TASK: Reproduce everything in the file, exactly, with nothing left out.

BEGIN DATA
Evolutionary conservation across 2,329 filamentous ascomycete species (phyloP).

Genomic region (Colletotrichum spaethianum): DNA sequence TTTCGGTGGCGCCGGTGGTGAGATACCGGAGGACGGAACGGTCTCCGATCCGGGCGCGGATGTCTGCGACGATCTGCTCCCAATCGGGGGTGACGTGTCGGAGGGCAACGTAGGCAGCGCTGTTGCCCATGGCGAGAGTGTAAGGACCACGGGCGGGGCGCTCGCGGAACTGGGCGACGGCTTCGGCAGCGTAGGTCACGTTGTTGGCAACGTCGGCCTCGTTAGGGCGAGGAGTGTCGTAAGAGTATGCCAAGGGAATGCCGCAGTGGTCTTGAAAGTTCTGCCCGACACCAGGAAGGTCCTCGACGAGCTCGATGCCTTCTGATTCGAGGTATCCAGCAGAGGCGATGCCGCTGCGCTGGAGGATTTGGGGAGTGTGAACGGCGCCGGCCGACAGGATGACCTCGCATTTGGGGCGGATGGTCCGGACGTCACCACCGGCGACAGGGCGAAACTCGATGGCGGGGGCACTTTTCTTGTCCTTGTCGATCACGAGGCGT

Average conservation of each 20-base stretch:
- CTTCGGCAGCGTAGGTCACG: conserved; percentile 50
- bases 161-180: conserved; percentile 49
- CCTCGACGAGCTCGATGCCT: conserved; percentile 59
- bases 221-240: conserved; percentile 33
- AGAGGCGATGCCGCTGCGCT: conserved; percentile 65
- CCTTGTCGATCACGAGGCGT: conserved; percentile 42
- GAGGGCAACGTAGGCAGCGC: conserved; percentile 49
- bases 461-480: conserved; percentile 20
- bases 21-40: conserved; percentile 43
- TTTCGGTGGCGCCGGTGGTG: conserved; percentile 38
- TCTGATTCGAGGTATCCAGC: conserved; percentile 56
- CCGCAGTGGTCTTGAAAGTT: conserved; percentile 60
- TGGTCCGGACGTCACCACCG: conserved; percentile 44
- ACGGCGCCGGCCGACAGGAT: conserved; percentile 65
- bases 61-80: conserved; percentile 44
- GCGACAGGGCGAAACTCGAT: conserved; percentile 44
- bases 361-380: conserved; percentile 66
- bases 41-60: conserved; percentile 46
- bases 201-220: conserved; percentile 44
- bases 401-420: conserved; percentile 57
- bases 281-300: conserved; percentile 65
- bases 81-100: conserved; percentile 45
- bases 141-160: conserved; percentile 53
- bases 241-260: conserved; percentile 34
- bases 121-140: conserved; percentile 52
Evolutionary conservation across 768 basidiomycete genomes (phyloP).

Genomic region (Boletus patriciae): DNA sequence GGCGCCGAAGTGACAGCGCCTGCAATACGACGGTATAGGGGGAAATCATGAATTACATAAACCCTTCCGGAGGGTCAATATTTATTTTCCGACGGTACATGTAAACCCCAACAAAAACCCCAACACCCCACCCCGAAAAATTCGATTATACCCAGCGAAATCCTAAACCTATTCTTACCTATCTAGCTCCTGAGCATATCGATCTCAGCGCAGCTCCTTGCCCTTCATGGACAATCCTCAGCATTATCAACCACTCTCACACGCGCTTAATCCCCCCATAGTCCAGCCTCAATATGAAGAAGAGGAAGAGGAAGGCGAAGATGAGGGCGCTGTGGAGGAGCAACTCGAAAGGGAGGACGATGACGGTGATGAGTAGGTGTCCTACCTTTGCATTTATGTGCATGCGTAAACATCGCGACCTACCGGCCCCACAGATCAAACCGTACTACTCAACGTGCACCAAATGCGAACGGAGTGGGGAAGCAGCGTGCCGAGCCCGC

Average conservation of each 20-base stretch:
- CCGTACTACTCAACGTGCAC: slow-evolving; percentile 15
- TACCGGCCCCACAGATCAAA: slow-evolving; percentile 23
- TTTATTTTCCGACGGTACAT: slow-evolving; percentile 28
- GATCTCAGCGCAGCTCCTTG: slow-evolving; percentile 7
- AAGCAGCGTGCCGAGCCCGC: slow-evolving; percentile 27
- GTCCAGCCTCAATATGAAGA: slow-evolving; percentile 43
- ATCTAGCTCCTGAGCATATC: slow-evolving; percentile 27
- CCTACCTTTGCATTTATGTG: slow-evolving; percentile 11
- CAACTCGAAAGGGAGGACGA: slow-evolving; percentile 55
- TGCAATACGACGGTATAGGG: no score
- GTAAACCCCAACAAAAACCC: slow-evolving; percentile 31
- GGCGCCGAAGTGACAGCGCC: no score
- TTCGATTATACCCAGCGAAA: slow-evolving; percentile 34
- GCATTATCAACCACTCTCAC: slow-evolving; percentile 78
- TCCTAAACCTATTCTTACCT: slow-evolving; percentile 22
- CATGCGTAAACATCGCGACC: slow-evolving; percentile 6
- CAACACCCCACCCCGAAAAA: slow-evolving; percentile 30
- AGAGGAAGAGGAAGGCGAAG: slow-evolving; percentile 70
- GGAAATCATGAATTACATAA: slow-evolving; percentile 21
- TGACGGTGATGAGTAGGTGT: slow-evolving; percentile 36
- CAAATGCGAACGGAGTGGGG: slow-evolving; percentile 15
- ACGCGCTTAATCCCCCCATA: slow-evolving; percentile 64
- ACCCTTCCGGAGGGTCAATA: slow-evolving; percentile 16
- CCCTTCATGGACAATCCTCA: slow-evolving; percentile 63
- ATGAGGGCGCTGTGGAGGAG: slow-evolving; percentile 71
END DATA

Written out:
Evolutionary conservation across 2,329 filamentous ascomycete species (phyloP).

Genomic region (Colletotrichum spaethianum): DNA sequence TTTCGGTGGCGCCGGTGGTGAGATACCGGAGGACGGAACGGTCTCCGATCCGGGCGCGGATGTCTGCGACGATCTGCTCCCAATCGGGGGTGACGTGTCGGAGGGCAACGTAGGCAGCGCTGTTGCCCATGGCGAGAGTGTAAGGACCACGGGCGGGGCGCTCGCGGAACTGGGCGACGGCTTCGGCAGCGTAGGTCACGTTGTTGGCAACGTCGGCCTCGTTAGGGCGAGGAGTGTCGTAAGAGTATGCCAAGGGAATGCCGCAGTGGTCTTGAAAGTTCTGCCCGACACCAGGAAGGTCCTCGACGAGCTCGATGCCTTCTGATTCGAGGTATCCAGCAGAGGCGATGCCGCTGCGCTGGAGGATTTGGGGAGTGTGAACGGCGCCGGCCGACAGGATGACCTCGCATTTGGGGCGGATGGTCCGGACGTCACCACCGGCGACAGGGCGAAACTCGATGGCGGGGGCACTTTTCTTGTCCTTGTCGATCACGAGGCGT

Average conservation of each 20-base stretch:
- CTTCGGCAGCGTAGGTCACG: conserved; percentile 50
- bases 161-180: conserved; percentile 49
- CCTCGACGAGCTCGATGCCT: conserved; percentile 59
- bases 221-240: conserved; percentile 33
- AGAGGCGATGCCGCTGCGCT: conserved; percentile 65
- CCTTGTCGATCACGAGGCGT: conserved; percentile 42
- GAGGGCAACGTAGGCAGCGC: conserved; percentile 49
- bases 461-480: conserved; percentile 20
- bases 21-40: conserved; percentile 43
- TTTCGGTGGCGCCGGTGGTG: conserved; percentile 38
- TCTGATTCGAGGTATCCAGC: conserved; percentile 56
- CCGCAGTGGTCTTGAAAGTT: conserved; percentile 60
- TGGTCCGGACGTCACCACCG: conserved; percentile 44
- ACGGCGCCGGCCGACAGGAT: conserved; percentile 65
- bases 61-80: conserved; percentile 44
- GCGACAGGGCGAAACTCGAT: conserved; percentile 44
- bases 361-380: conserved; percentile 66
- bases 41-60: conserved; percentile 46
- bases 201-220: conserved; percentile 44
- bases 401-420: conserved; percentile 57
- bases 281-300: conserved; percentile 65
- bases 81-100: conserved; percentile 45
- bases 141-160: conserved; percentile 53
- bases 241-260: conserved; percentile 34
- bases 121-140: conserved; percentile 52
Evolutionary conservation across 768 basidiomycete genomes (phyloP).

Genomic region (Boletus patriciae): DNA sequence GGCGCCGAAGTGACAGCGCCTGCAATACGACGGTATAGGGGGAAATCATGAATTACATAAACCCTTCCGGAGGGTCAATATTTATTTTCCGACGGTACATGTAAACCCCAACAAAAACCCCAACACCCCACCCCGAAAAATTCGATTATACCCAGCGAAATCCTAAACCTATTCTTACCTATCTAGCTCCTGAGCATATCGATCTCAGCGCAGCTCCTTGCCCTTCATGGACAATCCTCAGCATTATCAACCACTCTCACACGCGCTTAATCCCCCCATAGTCCAGCCTCAATATGAAGAAGAGGAAGAGGAAGGCGAAGATGAGGGCGCTGTGGAGGAGCAACTCGAAAGGGAGGACGATGACGGTGATGAGTAGGTGTCCTACCTTTGCATTTATGTGCATGCGTAAACATCGCGACCTACCGGCCCCACAGATCAAACCGTACTACTCAACGTGCACCAAATGCGAACGGAGTGGGGAAGCAGCGTGCCGAGCCCGC

Average conservation of each 20-base stretch:
- CCGTACTACTCAACGTGCAC: slow-evolving; percentile 15
- TACCGGCCCCACAGATCAAA: slow-evolving; percentile 23
- TTTATTTTCCGACGGTACAT: slow-evolving; percentile 28
- GATCTCAGCGCAGCTCCTTG: slow-evolving; percentile 7
- AAGCAGCGTGCCGAGCCCGC: slow-evolving; percentile 27
- GTCCAGCCTCAATATGAAGA: slow-evolving; percentile 43
- ATCTAGCTCCTGAGCATATC: slow-evolving; percentile 27
- CCTACCTTTGCATTTATGTG: slow-evolving; percentile 11
- CAACTCGAAAGGGAGGACGA: slow-evolving; percentile 55
- TGCAATACGACGGTATAGGG: no score
- GTAAACCCCAACAAAAACCC: slow-evolving; percentile 31
- GGCGCCGAAGTGACAGCGCC: no score
- TTCGATTATACCCAGCGAAA: slow-evolving; percentile 34
- GCATTATCAACCACTCTCAC: slow-evolving; percentile 78
- TCCTAAACCTATTCTTACCT: slow-evolving; percentile 22
- CATGCGTAAACATCGCGACC: slow-evolving; percentile 6
- CAACACCCCACCCCGAAAAA: slow-evolving; percentile 30
- AGAGGAAGAGGAAGGCGAAG: slow-evolving; percentile 70
- GGAAATCATGAATTACATAA: slow-evolving; percentile 21
- TGACGGTGATGAGTAGGTGT: slow-evolving; percentile 36
- CAAATGCGAACGGAGTGGGG: slow-evolving; percentile 15
- ACGCGCTTAATCCCCCCATA: slow-evolving; percentile 64
- ACCCTTCCGGAGGGTCAATA: slow-evolving; percentile 16
- CCCTTCATGGACAATCCTCA: slow-evolving; percentile 63
- ATGAGGGCGCTGTGGAGGAG: slow-evolving; percentile 71